“Hebrew is defined as part of the more specific family of North-Western Semitic languages, a branch including Arabic, Aramaic, Canaanite languages and Ugaritic. Most similar to Hebrew are of course her fellow Canaanite languages (or possibly even dialects) such as Ammonite and Moabite. These languages have close vocabulary, grammatical and morphological ties. For example, in all these languages, a long ā sound found in other Semitic languages becomes a long ō sound, a clear-cut characteristic that enables us to identify whether or not a language is Canaanite.”

Now.  For today’s Bible story.  Sit back and get cosy.  Oh, and this story seems to involve primitive incest porn/ incest, so viewer discretion is advised.

The story begins after the Flood.  The God that Noah and his family worshiped had decided to wipe out their race- and they were the only survivors.   They were living, alone, in a destroyed world. 

So the story is told.

18 The sons of Noah who came out of the ark were Shem, Ham and Japheth. (Ham was the father of Canaan.) 19 These were the three sons of Noah, and from them came the people who were scattered over the whole earth.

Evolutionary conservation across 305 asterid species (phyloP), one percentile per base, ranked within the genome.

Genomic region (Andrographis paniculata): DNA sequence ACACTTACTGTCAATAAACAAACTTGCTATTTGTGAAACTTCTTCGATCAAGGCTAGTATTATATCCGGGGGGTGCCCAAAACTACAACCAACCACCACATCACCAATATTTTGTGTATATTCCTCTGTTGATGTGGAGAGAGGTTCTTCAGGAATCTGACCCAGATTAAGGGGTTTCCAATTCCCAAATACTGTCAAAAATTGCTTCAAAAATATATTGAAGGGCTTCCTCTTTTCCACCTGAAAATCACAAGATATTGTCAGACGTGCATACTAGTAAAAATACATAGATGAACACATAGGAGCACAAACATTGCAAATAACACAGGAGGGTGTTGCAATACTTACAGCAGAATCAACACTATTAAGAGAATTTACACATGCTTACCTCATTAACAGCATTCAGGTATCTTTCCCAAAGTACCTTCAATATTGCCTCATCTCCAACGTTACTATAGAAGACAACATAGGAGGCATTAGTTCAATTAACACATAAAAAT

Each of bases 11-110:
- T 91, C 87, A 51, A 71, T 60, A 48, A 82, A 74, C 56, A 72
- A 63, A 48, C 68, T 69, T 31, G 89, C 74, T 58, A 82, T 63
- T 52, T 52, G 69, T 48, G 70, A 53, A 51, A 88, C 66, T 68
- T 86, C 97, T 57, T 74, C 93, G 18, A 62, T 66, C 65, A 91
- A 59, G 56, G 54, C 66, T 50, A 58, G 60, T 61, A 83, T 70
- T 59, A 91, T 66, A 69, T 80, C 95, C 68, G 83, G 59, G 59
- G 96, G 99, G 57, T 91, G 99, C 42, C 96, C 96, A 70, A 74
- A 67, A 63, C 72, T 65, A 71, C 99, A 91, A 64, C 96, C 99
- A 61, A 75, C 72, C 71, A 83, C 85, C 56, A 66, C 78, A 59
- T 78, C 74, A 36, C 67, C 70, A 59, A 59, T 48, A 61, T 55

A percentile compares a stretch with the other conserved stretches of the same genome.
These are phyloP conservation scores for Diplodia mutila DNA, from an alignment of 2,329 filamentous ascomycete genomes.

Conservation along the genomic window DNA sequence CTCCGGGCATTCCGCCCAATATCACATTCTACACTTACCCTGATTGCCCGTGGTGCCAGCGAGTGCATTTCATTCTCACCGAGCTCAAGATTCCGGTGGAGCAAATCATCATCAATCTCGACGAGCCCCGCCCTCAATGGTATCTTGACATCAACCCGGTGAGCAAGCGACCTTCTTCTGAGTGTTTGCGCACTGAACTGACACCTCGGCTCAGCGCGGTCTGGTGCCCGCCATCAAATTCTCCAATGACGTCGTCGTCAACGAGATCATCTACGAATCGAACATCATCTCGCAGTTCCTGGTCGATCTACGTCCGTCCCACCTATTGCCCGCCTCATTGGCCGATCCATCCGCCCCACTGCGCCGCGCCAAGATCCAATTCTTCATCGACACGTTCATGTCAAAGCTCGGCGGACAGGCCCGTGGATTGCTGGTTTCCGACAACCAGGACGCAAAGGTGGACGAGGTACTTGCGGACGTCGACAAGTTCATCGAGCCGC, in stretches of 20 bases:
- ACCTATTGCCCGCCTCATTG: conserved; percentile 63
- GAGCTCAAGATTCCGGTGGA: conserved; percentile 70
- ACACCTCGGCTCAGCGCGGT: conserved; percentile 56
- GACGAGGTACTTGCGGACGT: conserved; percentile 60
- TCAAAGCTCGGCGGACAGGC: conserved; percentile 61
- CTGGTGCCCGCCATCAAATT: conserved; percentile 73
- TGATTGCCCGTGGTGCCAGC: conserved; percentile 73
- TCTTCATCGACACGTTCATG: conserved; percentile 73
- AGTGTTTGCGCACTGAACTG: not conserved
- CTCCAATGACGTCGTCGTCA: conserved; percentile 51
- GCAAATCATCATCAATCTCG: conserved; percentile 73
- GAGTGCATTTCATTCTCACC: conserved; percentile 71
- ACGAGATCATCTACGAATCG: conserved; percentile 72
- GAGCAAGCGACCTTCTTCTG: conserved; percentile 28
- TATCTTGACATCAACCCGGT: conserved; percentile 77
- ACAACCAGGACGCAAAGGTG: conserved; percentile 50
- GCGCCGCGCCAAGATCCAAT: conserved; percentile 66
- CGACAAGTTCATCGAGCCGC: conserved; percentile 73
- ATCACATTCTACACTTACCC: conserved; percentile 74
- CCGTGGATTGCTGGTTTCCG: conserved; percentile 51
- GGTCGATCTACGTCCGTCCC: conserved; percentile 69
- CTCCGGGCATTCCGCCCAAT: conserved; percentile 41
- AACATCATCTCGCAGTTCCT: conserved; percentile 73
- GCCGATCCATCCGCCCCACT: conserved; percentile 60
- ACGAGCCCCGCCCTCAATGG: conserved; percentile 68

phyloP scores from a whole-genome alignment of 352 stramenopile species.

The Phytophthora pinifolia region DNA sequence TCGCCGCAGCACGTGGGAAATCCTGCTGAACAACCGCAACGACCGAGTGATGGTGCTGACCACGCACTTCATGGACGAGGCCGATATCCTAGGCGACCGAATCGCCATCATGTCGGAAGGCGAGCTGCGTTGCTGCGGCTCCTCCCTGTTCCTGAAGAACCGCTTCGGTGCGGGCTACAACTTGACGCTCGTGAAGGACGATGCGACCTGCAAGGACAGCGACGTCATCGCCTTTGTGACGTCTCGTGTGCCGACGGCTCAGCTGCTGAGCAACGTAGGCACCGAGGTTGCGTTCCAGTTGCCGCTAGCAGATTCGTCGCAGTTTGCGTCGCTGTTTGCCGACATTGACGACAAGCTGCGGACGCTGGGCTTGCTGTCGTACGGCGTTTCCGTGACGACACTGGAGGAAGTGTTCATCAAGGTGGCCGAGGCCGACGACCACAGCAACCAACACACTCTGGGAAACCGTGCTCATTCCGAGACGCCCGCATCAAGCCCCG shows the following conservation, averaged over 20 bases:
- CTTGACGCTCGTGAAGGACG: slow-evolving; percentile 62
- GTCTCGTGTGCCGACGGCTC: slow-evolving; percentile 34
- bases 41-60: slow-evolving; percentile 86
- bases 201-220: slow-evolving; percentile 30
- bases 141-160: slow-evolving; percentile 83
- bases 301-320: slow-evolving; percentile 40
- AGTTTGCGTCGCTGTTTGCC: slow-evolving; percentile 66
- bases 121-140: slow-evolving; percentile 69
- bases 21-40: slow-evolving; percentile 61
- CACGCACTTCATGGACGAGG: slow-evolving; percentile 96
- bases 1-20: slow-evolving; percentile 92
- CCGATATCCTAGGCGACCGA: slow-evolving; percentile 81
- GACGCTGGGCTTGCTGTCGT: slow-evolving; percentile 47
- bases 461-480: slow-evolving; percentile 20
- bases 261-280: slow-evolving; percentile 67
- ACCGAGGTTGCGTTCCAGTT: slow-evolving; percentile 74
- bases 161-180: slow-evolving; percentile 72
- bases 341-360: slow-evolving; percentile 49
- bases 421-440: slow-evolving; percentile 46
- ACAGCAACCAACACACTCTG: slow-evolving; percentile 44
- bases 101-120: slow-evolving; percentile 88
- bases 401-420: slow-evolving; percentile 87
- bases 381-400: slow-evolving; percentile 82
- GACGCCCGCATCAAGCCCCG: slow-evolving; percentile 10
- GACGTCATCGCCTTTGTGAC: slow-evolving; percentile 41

20 Noah, a man of the soil, proceeded[a] to plant a vineyard. 21 When he drank some of its wine, he became drunk and lay uncovered inside his tent. 22 Ham, the father of Canaan, saw his father nakedand told his two brothers outside. 23 But Shem and Japheth took a garment and laid it across their shoulders; then they walked in backward and covered their father’s naked body. Their faces were turned the other way so that they would not see their father naked.

24 When Noah awoke from his wine and found out what his youngest son had done to him, 25 he said,

“Cursed be Canaan!
The lowest of slaves
will he be to his brothers.”

26 He also said,

“Praise be to the Lord, the God of Shem!
May Canaan be the slave of Shem.
27 May God extend Japheth’s[b] territory;